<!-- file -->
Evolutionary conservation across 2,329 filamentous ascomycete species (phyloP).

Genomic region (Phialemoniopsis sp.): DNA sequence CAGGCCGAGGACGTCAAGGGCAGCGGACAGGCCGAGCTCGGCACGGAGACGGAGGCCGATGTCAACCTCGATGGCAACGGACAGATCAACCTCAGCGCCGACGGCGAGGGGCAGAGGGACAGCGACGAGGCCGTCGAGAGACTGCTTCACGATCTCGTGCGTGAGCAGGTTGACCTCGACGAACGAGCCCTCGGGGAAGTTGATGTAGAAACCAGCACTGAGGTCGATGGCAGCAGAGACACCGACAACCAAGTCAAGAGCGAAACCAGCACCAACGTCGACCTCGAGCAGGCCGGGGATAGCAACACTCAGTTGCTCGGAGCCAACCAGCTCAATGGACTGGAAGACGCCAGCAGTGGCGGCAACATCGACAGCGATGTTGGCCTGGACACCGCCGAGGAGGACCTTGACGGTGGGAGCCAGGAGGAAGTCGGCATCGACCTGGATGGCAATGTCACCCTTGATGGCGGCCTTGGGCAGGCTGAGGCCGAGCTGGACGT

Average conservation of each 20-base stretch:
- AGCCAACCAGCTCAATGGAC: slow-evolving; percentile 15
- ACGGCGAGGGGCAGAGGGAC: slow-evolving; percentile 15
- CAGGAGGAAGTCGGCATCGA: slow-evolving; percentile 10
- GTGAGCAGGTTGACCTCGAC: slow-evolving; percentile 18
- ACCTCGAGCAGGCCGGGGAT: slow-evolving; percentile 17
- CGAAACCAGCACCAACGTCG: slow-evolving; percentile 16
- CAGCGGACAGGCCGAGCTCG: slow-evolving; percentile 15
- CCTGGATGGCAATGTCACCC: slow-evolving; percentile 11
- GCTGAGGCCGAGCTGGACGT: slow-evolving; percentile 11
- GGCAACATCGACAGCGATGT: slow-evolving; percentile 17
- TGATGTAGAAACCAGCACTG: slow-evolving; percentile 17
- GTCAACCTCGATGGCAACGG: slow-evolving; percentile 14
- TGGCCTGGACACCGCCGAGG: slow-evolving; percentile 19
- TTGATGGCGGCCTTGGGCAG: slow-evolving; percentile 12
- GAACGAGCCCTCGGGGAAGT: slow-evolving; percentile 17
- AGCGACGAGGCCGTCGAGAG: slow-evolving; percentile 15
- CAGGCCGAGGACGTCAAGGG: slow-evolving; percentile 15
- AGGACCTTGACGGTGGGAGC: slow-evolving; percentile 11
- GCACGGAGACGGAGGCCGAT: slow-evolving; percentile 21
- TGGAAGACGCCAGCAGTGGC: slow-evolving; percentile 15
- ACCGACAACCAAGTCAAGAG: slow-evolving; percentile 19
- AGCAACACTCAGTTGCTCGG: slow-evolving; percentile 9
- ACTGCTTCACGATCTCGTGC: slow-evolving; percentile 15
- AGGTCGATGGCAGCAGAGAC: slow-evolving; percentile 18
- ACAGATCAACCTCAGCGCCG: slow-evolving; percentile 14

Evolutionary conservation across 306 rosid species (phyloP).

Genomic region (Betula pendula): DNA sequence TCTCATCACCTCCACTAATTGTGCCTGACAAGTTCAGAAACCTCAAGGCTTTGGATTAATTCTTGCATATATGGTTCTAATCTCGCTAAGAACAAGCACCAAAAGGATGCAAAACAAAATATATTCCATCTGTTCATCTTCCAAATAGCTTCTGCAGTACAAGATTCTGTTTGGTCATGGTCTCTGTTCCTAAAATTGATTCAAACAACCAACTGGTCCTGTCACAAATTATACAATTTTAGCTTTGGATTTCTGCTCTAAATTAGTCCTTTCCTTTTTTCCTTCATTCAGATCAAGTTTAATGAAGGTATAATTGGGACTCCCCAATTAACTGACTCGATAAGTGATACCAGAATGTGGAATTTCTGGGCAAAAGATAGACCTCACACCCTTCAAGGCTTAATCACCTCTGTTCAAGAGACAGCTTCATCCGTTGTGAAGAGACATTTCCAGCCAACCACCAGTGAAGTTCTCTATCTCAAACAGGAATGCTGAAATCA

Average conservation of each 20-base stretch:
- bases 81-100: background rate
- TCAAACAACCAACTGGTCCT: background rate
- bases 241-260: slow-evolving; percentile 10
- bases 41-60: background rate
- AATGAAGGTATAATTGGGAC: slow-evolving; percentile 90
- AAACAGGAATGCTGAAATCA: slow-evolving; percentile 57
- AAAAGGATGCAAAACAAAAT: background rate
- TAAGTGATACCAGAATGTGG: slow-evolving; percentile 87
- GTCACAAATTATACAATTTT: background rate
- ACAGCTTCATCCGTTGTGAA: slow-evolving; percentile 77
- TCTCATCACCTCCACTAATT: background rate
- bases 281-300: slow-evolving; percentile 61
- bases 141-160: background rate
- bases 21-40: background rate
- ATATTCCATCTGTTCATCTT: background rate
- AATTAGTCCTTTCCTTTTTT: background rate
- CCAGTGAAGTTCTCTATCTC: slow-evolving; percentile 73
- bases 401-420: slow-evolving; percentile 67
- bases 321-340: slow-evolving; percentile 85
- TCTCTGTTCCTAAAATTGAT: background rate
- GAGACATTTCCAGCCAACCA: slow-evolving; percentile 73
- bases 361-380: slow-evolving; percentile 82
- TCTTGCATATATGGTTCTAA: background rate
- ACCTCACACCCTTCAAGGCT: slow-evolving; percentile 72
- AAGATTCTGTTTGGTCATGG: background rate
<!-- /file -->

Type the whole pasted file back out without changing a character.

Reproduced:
Evolutionary conservation across 2,329 filamentous ascomycete species (phyloP).

Genomic region (Phialemoniopsis sp.): DNA sequence CAGGCCGAGGACGTCAAGGGCAGCGGACAGGCCGAGCTCGGCACGGAGACGGAGGCCGATGTCAACCTCGATGGCAACGGACAGATCAACCTCAGCGCCGACGGCGAGGGGCAGAGGGACAGCGACGAGGCCGTCGAGAGACTGCTTCACGATCTCGTGCGTGAGCAGGTTGACCTCGACGAACGAGCCCTCGGGGAAGTTGATGTAGAAACCAGCACTGAGGTCGATGGCAGCAGAGACACCGACAACCAAGTCAAGAGCGAAACCAGCACCAACGTCGACCTCGAGCAGGCCGGGGATAGCAACACTCAGTTGCTCGGAGCCAACCAGCTCAATGGACTGGAAGACGCCAGCAGTGGCGGCAACATCGACAGCGATGTTGGCCTGGACACCGCCGAGGAGGACCTTGACGGTGGGAGCCAGGAGGAAGTCGGCATCGACCTGGATGGCAATGTCACCCTTGATGGCGGCCTTGGGCAGGCTGAGGCCGAGCTGGACGT

Average conservation of each 20-base stretch:
- AGCCAACCAGCTCAATGGAC: slow-evolving; percentile 15
- ACGGCGAGGGGCAGAGGGAC: slow-evolving; percentile 15
- CAGGAGGAAGTCGGCATCGA: slow-evolving; percentile 10
- GTGAGCAGGTTGACCTCGAC: slow-evolving; percentile 18
- ACCTCGAGCAGGCCGGGGAT: slow-evolving; percentile 17
- CGAAACCAGCACCAACGTCG: slow-evolving; percentile 16
- CAGCGGACAGGCCGAGCTCG: slow-evolving; percentile 15
- CCTGGATGGCAATGTCACCC: slow-evolving; percentile 11
- GCTGAGGCCGAGCTGGACGT: slow-evolving; percentile 11
- GGCAACATCGACAGCGATGT: slow-evolving; percentile 17
- TGATGTAGAAACCAGCACTG: slow-evolving; percentile 17
- GTCAACCTCGATGGCAACGG: slow-evolving; percentile 14
- TGGCCTGGACACCGCCGAGG: slow-evolving; percentile 19
- TTGATGGCGGCCTTGGGCAG: slow-evolving; percentile 12
- GAACGAGCCCTCGGGGAAGT: slow-evolving; percentile 17
- AGCGACGAGGCCGTCGAGAG: slow-evolving; percentile 15
- CAGGCCGAGGACGTCAAGGG: slow-evolving; percentile 15
- AGGACCTTGACGGTGGGAGC: slow-evolving; percentile 11
- GCACGGAGACGGAGGCCGAT: slow-evolving; percentile 21
- TGGAAGACGCCAGCAGTGGC: slow-evolving; percentile 15
- ACCGACAACCAAGTCAAGAG: slow-evolving; percentile 19
- AGCAACACTCAGTTGCTCGG: slow-evolving; percentile 9
- ACTGCTTCACGATCTCGTGC: slow-evolving; percentile 15
- AGGTCGATGGCAGCAGAGAC: slow-evolving; percentile 18
- ACAGATCAACCTCAGCGCCG: slow-evolving; percentile 14

Evolutionary conservation across 306 rosid species (phyloP).

Genomic region (Betula pendula): DNA sequence TCTCATCACCTCCACTAATTGTGCCTGACAAGTTCAGAAACCTCAAGGCTTTGGATTAATTCTTGCATATATGGTTCTAATCTCGCTAAGAACAAGCACCAAAAGGATGCAAAACAAAATATATTCCATCTGTTCATCTTCCAAATAGCTTCTGCAGTACAAGATTCTGTTTGGTCATGGTCTCTGTTCCTAAAATTGATTCAAACAACCAACTGGTCCTGTCACAAATTATACAATTTTAGCTTTGGATTTCTGCTCTAAATTAGTCCTTTCCTTTTTTCCTTCATTCAGATCAAGTTTAATGAAGGTATAATTGGGACTCCCCAATTAACTGACTCGATAAGTGATACCAGAATGTGGAATTTCTGGGCAAAAGATAGACCTCACACCCTTCAAGGCTTAATCACCTCTGTTCAAGAGACAGCTTCATCCGTTGTGAAGAGACATTTCCAGCCAACCACCAGTGAAGTTCTCTATCTCAAACAGGAATGCTGAAATCA

Average conservation of each 20-base stretch:
- bases 81-100: background rate
- TCAAACAACCAACTGGTCCT: background rate
- bases 241-260: slow-evolving; percentile 10
- bases 41-60: background rate
- AATGAAGGTATAATTGGGAC: slow-evolving; percentile 90
- AAACAGGAATGCTGAAATCA: slow-evolving; percentile 57
- AAAAGGATGCAAAACAAAAT: background rate
- TAAGTGATACCAGAATGTGG: slow-evolving; percentile 87
- GTCACAAATTATACAATTTT: background rate
- ACAGCTTCATCCGTTGTGAA: slow-evolving; percentile 77
- TCTCATCACCTCCACTAATT: background rate
- bases 281-300: slow-evolving; percentile 61
- bases 141-160: background rate
- bases 21-40: background rate
- ATATTCCATCTGTTCATCTT: background rate
- AATTAGTCCTTTCCTTTTTT: background rate
- CCAGTGAAGTTCTCTATCTC: slow-evolving; percentile 73
- bases 401-420: slow-evolving; percentile 67
- bases 321-340: slow-evolving; percentile 85
- TCTCTGTTCCTAAAATTGAT: background rate
- GAGACATTTCCAGCCAACCA: slow-evolving; percentile 73
- bases 361-380: slow-evolving; percentile 82
- TCTTGCATATATGGTTCTAA: background rate
- ACCTCACACCCTTCAAGGCT: slow-evolving; percentile 72
- AAGATTCTGTTTGGTCATGG: background rate